Tuesday, July 19, 2011

During an underwater photography project, Jon Cornforth also found time to shoot a few landscapes

Jon Cornforth is one of those intrepid photographers who looks for -- and finds -- potential images wherever he goes. During his recent trip to the Misool Ecoresort in Raja Ampat, Indonesia, for an underwater photography project, Jon noticed a number of "islandscape" opportunities on the various white sand beaches dotting the waters near the resort. "Although I was focusing most of my efforts and attention on my underwater photography, I kept looking at this lovely little tropical beach as I motored by while diving every day. Although it was only about 100 meters across the channel from the dive jetty, it was a week before I had the opportunity to stop and visit the island.

"Before I set up my camera, I removed the ever-present plastic debris that was cluttering the beach at the high-tide line. Unfortunately, plastic is everywhere in our oceans, and remote Raja Ampat is no exception. I was initially focused on using the sandy beach as my foreground, but could not figure out how to make that composition work, so I moved out into the shallow water. I was immediately captivated by the sunlight refraction patterns in the water and set about making them the foreground leading to the island. I created this image when the sun was higher in the sky than I normally photograph, but I knew the sunlight had to be intense enough for the refraction patterns to be visible. I named this beach in honor of Marit Miner, who is one of the owners of the resort and who’s home is also built on this island. I created this image and the two below using my Canon 5DmkII, Carl Zeiss 28mm f2 ZE lens, and Singh-Ray LB Warming Polarizer.

"While visiting the Misool Ecoresort, I tried to photograph as many landscape images as possible, but I was limited by the availability of a boat. On the return from one afternoon dive, a guide showed me some fantastic rock pinnacles backed by a palm lined beach on the far end of Warakaraket Island. He offered to take me back to this location at sunrise, so for several mornings in a row, I woke up at 5am and looked out towards the eastern horizon. Almost every time, it was super cloudy and pouring rain, so I went back to bed rather than enjoy a 45 minute boat ride in the dark while getting soaked. There are some things that are just not worth doing. After 3 days of waking up early and going back to sleep, the weather finally seemed to be cooperating so we went for it. Guess what? I still got skunked and returned without the image I was hoping for. So, I decided to try one last time, but rather than the next morning I went back that afternoon. In order to get back here, I had to skip the late afternoon dive. I got dropped off at this incredible location and had it all to myself. I had a bit of a Robinson Crusoe moment when I wondered what would happen if they forgot to come back to get me. Would I carry on conversations with “Canon” like Tom Hanks did in the movie Cast Away? I enjoyed my quiet time, but eventually the boat returned. I asked them if they would mind leaving me for a few more hours until the sun set and they agreed. My buddy, Brent decided to stay with me and I think he used my camera with his memory card to take this same picture. The sunset light was a bust, but we swam around these pinnacles for an hour, chatting the entire time about life. It’s moments like these that become the memories I cherish from my travels.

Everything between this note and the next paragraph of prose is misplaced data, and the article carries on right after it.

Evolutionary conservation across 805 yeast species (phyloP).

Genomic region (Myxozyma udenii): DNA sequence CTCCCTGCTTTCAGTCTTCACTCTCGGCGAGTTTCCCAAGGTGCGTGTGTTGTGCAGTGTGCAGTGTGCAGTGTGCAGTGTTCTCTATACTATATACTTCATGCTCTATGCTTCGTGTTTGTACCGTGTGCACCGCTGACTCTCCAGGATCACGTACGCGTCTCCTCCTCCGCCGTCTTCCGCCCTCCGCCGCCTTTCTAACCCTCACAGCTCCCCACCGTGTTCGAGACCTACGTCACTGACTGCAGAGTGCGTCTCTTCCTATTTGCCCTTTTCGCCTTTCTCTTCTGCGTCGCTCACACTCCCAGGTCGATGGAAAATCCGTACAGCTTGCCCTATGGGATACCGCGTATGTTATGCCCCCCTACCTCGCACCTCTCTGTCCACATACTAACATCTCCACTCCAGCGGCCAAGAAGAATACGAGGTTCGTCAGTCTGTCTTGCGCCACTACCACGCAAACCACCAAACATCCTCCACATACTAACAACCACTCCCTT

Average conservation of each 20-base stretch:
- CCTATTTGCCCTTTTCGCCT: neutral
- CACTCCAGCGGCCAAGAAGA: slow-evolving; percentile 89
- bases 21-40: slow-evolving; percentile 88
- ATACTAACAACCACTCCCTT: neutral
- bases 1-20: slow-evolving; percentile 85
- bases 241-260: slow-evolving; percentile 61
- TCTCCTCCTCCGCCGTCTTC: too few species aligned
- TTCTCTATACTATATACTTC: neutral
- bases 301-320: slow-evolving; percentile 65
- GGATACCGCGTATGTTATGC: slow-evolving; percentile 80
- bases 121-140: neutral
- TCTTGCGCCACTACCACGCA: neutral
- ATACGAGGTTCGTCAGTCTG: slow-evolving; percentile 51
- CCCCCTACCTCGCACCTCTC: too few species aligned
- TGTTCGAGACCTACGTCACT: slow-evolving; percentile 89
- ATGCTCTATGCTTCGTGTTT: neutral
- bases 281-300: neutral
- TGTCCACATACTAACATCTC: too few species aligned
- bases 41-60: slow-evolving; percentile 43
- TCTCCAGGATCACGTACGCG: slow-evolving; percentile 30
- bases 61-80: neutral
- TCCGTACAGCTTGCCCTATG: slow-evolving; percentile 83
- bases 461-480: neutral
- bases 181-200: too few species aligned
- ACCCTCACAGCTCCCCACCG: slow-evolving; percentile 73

"Although I was putting most of my effort into underwater photography, I kept pursuing landscape images whenever a boat was available. Numerous islands beckoned to be photographed, but I was especially intrigued by a series of small, rocky islands that I could see on the northern horizon. From a distance, the Palau Jam group appeared to be barely above water and crowned by only a few coconut trees.

"After staring at these islands for almost 2 weeks, I had an opportunity to borrow a boat for the 45 minute journey. I invited the resort’s other guests on all of my forays, and on this afternoon two other guests from the UK decided to join me. As we approached the islands, I noticed that the largest one had a magnificent sandy beach which made the turquoise water glow in the afternoon light. While standing in the shallow water, I composed this scene to the best of my ability given the stormy conditions. I tried to photograph the sunlight refraction patterns, but it was too windy to see them. However, billowing storm clouds added the required layer of drama and made this my favorite landscape photo from the entire trip."

Jon has recently teamed up with renowned wildlife photographer Steve Kazlowski to offer a polar bear photography tour in Arctic Alaska this September. Steve has been photographing polar bears for over 13 years. Jon is also teaming up with underwater photographer Tony Wu to offer an impressive dual-hemisphere humpback whale photography adventure in 2012. Jon has been photographing humpback whales for more than five years and Tony has been at it for over 10 years. More information is available on Jon's website and blog. You can also find Jon on Twitter, Facebook, Flickr, and YouTube.